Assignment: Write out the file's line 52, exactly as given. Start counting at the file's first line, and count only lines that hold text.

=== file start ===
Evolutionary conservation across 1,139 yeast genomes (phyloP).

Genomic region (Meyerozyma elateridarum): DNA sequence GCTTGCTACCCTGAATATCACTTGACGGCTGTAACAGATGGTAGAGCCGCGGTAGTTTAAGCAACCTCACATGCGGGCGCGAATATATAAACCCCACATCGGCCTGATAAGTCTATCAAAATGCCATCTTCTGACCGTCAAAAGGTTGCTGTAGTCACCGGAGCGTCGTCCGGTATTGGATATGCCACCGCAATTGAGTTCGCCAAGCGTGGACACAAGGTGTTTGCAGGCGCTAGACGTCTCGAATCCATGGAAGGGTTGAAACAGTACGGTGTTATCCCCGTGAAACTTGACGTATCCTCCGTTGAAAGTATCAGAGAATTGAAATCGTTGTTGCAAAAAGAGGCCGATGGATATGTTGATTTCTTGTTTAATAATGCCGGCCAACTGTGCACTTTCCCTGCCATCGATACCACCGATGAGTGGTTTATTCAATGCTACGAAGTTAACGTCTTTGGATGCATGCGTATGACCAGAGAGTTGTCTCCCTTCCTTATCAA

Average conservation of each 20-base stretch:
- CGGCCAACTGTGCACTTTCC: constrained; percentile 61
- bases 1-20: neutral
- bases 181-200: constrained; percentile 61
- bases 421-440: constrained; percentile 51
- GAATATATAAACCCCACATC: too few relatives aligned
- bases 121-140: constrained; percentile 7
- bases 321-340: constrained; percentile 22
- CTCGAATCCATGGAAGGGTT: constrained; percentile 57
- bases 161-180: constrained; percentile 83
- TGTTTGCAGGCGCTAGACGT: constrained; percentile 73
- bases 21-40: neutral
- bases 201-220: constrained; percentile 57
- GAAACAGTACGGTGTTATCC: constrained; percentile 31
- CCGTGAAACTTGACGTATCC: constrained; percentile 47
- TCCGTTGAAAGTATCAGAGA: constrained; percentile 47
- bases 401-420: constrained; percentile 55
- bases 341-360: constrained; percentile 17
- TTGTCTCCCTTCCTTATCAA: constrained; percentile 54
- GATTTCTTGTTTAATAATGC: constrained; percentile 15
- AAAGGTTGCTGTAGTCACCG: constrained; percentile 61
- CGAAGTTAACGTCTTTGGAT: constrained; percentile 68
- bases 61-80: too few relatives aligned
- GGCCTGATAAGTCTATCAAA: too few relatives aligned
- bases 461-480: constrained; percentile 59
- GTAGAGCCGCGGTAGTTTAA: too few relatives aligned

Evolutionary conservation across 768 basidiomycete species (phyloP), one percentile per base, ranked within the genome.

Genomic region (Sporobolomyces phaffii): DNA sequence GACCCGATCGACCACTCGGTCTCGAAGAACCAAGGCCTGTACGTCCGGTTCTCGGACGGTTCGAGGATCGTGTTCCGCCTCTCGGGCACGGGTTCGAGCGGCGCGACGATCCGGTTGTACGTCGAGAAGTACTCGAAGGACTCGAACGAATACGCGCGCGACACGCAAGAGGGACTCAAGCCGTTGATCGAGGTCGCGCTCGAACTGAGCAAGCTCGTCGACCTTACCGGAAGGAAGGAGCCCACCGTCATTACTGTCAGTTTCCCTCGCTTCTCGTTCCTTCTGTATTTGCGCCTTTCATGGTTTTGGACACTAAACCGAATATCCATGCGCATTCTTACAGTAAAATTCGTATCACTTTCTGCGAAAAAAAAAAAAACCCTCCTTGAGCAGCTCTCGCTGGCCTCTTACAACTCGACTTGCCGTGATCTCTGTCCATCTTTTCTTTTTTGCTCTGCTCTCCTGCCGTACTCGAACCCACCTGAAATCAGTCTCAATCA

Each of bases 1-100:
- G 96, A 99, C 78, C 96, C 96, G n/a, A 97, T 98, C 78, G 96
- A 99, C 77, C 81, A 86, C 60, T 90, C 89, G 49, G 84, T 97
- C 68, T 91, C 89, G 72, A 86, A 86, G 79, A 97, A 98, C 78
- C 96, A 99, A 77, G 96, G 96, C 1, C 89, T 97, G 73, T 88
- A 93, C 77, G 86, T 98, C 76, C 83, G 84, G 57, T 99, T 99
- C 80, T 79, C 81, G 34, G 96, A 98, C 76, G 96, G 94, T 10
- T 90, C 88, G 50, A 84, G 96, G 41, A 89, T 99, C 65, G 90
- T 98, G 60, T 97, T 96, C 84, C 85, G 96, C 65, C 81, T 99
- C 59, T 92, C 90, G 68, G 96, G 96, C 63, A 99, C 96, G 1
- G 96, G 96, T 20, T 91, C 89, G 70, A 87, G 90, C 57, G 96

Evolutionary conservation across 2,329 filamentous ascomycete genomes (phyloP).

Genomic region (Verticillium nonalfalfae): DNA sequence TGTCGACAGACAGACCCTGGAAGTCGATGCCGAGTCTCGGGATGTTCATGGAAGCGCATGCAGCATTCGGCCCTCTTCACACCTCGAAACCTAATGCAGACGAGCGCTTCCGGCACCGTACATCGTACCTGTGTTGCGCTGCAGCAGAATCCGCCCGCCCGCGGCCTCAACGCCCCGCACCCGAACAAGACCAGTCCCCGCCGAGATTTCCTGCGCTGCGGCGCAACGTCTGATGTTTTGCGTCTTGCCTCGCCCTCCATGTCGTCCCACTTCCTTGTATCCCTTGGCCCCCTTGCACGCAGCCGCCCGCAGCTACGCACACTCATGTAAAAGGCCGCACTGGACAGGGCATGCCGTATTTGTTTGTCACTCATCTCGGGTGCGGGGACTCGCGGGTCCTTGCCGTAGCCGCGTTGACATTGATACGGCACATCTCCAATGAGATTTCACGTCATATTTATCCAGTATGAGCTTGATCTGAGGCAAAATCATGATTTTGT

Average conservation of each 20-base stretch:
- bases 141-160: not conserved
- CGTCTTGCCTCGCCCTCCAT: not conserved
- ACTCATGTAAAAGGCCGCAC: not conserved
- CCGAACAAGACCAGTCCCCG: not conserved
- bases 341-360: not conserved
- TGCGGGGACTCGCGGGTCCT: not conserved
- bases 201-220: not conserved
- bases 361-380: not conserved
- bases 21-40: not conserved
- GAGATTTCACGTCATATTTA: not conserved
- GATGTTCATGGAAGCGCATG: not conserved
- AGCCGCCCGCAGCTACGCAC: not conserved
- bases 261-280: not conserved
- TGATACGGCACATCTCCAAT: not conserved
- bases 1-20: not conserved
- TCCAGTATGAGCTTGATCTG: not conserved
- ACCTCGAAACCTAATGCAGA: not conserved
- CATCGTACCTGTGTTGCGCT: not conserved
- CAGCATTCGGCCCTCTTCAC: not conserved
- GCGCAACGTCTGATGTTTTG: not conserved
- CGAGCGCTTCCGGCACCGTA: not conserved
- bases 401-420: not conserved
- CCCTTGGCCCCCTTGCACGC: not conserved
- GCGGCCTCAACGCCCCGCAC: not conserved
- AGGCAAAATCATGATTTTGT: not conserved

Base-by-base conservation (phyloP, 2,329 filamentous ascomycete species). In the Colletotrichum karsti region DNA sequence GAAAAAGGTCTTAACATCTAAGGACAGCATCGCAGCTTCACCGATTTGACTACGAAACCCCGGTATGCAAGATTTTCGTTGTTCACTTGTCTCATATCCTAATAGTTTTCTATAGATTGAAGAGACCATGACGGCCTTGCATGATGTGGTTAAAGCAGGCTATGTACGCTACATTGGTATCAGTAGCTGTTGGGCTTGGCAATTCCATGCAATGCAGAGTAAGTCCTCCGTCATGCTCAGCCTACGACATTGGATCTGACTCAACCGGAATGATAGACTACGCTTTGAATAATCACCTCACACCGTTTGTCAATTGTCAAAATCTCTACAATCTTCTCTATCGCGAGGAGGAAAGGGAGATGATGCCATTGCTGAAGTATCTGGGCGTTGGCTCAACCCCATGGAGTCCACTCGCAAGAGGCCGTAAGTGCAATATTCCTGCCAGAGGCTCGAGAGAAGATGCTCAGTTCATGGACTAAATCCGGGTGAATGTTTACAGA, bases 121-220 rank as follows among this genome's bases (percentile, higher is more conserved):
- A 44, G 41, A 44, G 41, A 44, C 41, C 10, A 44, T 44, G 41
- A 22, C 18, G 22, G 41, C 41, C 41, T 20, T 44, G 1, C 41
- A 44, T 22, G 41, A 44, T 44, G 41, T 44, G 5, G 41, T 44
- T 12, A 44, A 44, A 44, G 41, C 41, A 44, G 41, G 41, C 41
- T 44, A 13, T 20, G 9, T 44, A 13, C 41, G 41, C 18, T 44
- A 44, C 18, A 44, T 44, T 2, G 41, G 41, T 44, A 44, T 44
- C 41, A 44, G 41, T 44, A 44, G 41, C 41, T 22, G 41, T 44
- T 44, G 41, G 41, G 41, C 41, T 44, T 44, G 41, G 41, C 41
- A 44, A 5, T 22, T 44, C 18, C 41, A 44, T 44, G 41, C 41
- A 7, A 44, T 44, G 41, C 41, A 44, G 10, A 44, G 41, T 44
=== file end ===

- bases 361-380: not conserved